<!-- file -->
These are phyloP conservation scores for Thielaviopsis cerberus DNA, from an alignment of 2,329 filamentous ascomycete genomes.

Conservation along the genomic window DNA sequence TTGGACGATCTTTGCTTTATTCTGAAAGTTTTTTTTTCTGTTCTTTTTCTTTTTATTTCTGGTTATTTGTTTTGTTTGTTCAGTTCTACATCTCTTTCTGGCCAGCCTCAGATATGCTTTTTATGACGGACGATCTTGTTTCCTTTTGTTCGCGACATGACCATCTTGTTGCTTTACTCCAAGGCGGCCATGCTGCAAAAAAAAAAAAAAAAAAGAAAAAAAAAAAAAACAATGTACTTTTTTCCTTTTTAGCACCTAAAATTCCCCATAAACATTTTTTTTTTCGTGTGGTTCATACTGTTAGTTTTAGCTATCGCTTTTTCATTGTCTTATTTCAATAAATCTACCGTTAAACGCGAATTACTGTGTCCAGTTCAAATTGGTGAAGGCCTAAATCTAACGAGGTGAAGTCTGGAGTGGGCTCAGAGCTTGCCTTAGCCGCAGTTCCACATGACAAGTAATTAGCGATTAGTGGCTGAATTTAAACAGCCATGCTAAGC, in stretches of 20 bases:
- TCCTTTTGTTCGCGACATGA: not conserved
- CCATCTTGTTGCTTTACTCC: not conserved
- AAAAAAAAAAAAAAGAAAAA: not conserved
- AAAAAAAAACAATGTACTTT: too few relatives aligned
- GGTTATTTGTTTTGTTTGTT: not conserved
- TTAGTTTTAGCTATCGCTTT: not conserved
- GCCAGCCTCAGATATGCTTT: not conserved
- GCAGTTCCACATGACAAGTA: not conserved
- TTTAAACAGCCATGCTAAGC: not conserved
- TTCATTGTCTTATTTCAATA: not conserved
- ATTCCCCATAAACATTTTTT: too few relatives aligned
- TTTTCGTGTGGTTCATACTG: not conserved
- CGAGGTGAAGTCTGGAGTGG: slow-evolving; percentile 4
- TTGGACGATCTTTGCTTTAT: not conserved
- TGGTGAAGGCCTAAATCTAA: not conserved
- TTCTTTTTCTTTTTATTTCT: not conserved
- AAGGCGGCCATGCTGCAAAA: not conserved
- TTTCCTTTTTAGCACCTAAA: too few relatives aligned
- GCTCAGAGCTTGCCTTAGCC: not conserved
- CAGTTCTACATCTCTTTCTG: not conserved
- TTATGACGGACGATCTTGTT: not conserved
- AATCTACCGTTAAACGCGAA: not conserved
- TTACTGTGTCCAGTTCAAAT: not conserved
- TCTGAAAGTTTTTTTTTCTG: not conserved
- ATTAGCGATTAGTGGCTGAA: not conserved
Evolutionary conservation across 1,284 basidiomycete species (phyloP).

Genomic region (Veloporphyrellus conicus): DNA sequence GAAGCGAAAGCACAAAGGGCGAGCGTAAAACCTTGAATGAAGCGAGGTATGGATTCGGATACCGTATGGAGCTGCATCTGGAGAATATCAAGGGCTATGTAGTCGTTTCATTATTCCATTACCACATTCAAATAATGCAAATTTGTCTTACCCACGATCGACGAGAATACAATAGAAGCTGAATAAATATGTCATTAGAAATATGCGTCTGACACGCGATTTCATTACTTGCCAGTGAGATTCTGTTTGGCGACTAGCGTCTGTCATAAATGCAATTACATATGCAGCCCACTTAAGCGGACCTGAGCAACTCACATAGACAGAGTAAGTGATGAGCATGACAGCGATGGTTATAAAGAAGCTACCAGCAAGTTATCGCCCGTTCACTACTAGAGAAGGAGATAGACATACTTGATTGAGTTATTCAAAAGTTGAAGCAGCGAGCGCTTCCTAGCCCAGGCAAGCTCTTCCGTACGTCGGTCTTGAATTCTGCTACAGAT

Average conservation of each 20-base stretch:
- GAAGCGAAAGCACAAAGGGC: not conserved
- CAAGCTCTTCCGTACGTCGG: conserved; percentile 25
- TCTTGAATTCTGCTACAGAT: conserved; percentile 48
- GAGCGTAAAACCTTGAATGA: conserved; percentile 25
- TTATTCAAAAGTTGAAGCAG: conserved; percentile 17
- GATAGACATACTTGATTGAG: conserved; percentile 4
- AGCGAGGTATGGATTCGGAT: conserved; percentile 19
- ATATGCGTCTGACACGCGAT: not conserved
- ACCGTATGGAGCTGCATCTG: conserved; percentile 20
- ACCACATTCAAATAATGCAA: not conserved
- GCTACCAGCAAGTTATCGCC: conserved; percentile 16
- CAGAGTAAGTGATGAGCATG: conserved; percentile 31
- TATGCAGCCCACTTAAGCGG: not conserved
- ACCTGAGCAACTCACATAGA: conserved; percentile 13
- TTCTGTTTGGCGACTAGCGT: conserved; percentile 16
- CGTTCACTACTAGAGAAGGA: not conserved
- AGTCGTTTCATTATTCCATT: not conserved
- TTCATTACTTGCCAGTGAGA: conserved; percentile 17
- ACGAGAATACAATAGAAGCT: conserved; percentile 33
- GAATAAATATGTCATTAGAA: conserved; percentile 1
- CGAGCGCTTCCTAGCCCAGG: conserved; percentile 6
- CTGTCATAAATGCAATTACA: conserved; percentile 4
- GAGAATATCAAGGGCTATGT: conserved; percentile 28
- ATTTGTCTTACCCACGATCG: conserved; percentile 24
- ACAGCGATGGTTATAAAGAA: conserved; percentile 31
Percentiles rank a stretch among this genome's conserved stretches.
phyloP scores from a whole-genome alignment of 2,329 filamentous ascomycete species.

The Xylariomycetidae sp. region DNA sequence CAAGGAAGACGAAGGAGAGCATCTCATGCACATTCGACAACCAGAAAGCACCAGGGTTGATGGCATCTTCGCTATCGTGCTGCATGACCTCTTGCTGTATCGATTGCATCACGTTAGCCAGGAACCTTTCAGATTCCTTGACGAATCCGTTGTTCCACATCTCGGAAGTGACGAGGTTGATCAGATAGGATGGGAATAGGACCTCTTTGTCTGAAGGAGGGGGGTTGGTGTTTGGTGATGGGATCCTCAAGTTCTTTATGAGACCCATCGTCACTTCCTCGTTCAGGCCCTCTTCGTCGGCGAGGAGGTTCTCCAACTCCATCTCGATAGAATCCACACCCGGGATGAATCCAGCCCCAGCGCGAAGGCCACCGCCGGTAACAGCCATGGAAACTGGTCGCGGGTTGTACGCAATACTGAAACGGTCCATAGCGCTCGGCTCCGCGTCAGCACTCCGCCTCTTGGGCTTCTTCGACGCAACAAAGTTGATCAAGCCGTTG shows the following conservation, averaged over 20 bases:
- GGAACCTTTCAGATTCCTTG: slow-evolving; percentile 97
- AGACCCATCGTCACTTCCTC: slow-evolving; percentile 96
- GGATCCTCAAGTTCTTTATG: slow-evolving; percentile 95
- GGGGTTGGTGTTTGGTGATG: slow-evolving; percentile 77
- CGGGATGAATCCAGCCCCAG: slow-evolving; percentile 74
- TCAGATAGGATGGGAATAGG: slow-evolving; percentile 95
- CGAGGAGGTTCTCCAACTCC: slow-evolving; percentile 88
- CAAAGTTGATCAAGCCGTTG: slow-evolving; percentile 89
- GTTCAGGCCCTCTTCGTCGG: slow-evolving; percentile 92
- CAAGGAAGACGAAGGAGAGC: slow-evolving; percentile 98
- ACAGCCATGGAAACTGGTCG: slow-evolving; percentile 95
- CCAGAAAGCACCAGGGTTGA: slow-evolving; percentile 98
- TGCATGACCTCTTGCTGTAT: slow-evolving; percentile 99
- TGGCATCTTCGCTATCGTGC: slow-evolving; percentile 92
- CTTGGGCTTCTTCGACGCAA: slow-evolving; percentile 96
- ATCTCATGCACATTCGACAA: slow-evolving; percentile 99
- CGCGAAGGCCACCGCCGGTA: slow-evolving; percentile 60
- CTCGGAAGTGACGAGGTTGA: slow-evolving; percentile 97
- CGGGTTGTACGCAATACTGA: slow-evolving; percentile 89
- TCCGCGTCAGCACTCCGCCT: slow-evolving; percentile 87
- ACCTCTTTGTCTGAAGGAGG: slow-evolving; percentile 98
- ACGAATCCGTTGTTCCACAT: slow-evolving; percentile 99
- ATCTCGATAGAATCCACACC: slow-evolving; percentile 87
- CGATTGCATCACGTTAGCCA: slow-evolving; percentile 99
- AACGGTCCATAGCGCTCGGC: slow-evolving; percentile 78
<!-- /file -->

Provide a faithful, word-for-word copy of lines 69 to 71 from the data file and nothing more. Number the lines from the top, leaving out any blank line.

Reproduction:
- ACAGCCATGGAAACTGGTCG: slow-evolving; percentile 95
- CCAGAAAGCACCAGGGTTGA: slow-evolving; percentile 98
- TGCATGACCTCTTGCTGTAT: slow-evolving; percentile 99